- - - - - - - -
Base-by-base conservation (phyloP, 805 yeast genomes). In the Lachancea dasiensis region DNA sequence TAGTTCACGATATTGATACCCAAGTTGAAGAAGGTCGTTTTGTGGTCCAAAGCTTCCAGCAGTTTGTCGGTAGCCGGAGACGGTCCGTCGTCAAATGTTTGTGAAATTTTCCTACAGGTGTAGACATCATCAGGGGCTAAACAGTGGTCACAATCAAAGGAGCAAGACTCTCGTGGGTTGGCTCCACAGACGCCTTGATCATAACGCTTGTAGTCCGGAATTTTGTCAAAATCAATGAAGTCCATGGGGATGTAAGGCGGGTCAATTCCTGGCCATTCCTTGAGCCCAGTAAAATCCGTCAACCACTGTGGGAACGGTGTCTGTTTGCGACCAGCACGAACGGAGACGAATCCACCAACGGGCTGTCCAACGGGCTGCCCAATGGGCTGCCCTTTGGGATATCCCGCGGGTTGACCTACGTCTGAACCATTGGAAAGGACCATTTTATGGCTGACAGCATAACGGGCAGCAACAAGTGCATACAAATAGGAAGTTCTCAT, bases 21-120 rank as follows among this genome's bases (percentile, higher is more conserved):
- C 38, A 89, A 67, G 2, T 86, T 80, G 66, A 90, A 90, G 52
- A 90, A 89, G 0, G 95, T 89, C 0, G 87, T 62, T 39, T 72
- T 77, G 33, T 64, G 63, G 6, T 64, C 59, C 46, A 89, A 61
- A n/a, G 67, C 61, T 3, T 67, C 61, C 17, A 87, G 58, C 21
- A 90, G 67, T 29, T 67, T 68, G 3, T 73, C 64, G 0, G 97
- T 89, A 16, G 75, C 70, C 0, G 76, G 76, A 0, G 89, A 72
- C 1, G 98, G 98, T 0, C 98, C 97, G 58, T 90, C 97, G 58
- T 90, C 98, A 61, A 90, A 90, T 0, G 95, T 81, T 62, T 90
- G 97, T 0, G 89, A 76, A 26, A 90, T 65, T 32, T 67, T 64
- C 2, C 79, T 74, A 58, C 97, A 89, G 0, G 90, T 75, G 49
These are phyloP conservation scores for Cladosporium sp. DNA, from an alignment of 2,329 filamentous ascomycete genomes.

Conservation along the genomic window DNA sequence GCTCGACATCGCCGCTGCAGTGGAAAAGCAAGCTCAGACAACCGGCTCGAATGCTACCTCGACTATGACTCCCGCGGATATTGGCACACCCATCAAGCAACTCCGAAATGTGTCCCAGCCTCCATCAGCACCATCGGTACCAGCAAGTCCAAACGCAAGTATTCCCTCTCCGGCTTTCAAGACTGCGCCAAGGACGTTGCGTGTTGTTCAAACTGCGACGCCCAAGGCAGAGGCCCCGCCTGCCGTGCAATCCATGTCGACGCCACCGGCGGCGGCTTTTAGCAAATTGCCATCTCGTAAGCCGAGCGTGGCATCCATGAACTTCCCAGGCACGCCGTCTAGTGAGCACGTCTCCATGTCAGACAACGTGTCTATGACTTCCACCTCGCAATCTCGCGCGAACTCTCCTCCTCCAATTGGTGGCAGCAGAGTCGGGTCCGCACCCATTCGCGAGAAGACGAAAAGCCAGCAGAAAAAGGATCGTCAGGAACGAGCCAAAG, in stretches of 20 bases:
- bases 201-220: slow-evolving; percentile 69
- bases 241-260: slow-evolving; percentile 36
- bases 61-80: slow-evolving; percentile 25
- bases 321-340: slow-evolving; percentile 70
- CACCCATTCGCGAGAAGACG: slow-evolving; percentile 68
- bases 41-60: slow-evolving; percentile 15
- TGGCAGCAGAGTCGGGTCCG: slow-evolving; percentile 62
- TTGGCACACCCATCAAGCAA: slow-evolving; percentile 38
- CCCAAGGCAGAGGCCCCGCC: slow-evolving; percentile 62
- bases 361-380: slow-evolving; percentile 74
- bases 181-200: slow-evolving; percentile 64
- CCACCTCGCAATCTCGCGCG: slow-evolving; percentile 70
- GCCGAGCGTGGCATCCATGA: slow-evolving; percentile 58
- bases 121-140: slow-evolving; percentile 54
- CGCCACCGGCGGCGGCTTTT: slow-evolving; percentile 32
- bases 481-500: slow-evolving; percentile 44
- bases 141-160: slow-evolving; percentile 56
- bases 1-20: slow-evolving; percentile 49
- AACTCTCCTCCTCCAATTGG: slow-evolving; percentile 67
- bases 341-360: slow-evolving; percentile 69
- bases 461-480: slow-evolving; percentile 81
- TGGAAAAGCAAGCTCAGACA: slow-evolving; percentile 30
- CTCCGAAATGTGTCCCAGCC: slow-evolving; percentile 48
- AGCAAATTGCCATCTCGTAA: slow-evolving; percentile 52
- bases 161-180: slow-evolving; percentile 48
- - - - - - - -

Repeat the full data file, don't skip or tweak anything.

Base-by-base conservation (phyloP, 805 yeast genomes). In the Lachancea dasiensis region DNA sequence TAGTTCACGATATTGATACCCAAGTTGAAGAAGGTCGTTTTGTGGTCCAAAGCTTCCAGCAGTTTGTCGGTAGCCGGAGACGGTCCGTCGTCAAATGTTTGTGAAATTTTCCTACAGGTGTAGACATCATCAGGGGCTAAACAGTGGTCACAATCAAAGGAGCAAGACTCTCGTGGGTTGGCTCCACAGACGCCTTGATCATAACGCTTGTAGTCCGGAATTTTGTCAAAATCAATGAAGTCCATGGGGATGTAAGGCGGGTCAATTCCTGGCCATTCCTTGAGCCCAGTAAAATCCGTCAACCACTGTGGGAACGGTGTCTGTTTGCGACCAGCACGAACGGAGACGAATCCACCAACGGGCTGTCCAACGGGCTGCCCAATGGGCTGCCCTTTGGGATATCCCGCGGGTTGACCTACGTCTGAACCATTGGAAAGGACCATTTTATGGCTGACAGCATAACGGGCAGCAACAAGTGCATACAAATAGGAAGTTCTCAT, bases 21-120 rank as follows among this genome's bases (percentile, higher is more conserved):
- C 38, A 89, A 67, G 2, T 86, T 80, G 66, A 90, A 90, G 52
- A 90, A 89, G 0, G 95, T 89, C 0, G 87, T 62, T 39, T 72
- T 77, G 33, T 64, G 63, G 6, T 64, C 59, C 46, A 89, A 61
- A n/a, G 67, C 61, T 3, T 67, C 61, C 17, A 87, G 58, C 21
- A 90, G 67, T 29, T 67, T 68, G 3, T 73, C 64, G 0, G 97
- T 89, A 16, G 75, C 70, C 0, G 76, G 76, A 0, G 89, A 72
- C 1, G 98, G 98, T 0, C 98, C 97, G 58, T 90, C 97, G 58
- T 90, C 98, A 61, A 90, A 90, T 0, G 95, T 81, T 62, T 90
- G 97, T 0, G 89, A 76, A 26, A 90, T 65, T 32, T 67, T 64
- C 2, C 79, T 74, A 58, C 97, A 89, G 0, G 90, T 75, G 49
These are phyloP conservation scores for Cladosporium sp. DNA, from an alignment of 2,329 filamentous ascomycete genomes.

Conservation along the genomic window DNA sequence GCTCGACATCGCCGCTGCAGTGGAAAAGCAAGCTCAGACAACCGGCTCGAATGCTACCTCGACTATGACTCCCGCGGATATTGGCACACCCATCAAGCAACTCCGAAATGTGTCCCAGCCTCCATCAGCACCATCGGTACCAGCAAGTCCAAACGCAAGTATTCCCTCTCCGGCTTTCAAGACTGCGCCAAGGACGTTGCGTGTTGTTCAAACTGCGACGCCCAAGGCAGAGGCCCCGCCTGCCGTGCAATCCATGTCGACGCCACCGGCGGCGGCTTTTAGCAAATTGCCATCTCGTAAGCCGAGCGTGGCATCCATGAACTTCCCAGGCACGCCGTCTAGTGAGCACGTCTCCATGTCAGACAACGTGTCTATGACTTCCACCTCGCAATCTCGCGCGAACTCTCCTCCTCCAATTGGTGGCAGCAGAGTCGGGTCCGCACCCATTCGCGAGAAGACGAAAAGCCAGCAGAAAAAGGATCGTCAGGAACGAGCCAAAG, in stretches of 20 bases:
- bases 201-220: slow-evolving; percentile 69
- bases 241-260: slow-evolving; percentile 36
- bases 61-80: slow-evolving; percentile 25
- bases 321-340: slow-evolving; percentile 70
- CACCCATTCGCGAGAAGACG: slow-evolving; percentile 68
- bases 41-60: slow-evolving; percentile 15
- TGGCAGCAGAGTCGGGTCCG: slow-evolving; percentile 62
- TTGGCACACCCATCAAGCAA: slow-evolving; percentile 38
- CCCAAGGCAGAGGCCCCGCC: slow-evolving; percentile 62
- bases 361-380: slow-evolving; percentile 74
- bases 181-200: slow-evolving; percentile 64
- CCACCTCGCAATCTCGCGCG: slow-evolving; percentile 70
- GCCGAGCGTGGCATCCATGA: slow-evolving; percentile 58
- bases 121-140: slow-evolving; percentile 54
- CGCCACCGGCGGCGGCTTTT: slow-evolving; percentile 32
- bases 481-500: slow-evolving; percentile 44
- bases 141-160: slow-evolving; percentile 56
- bases 1-20: slow-evolving; percentile 49
- AACTCTCCTCCTCCAATTGG: slow-evolving; percentile 67
- bases 341-360: slow-evolving; percentile 69
- bases 461-480: slow-evolving; percentile 81
- TGGAAAAGCAAGCTCAGACA: slow-evolving; percentile 30
- CTCCGAAATGTGTCCCAGCC: slow-evolving; percentile 48
- AGCAAATTGCCATCTCGTAA: slow-evolving; percentile 52
- bases 161-180: slow-evolving; percentile 48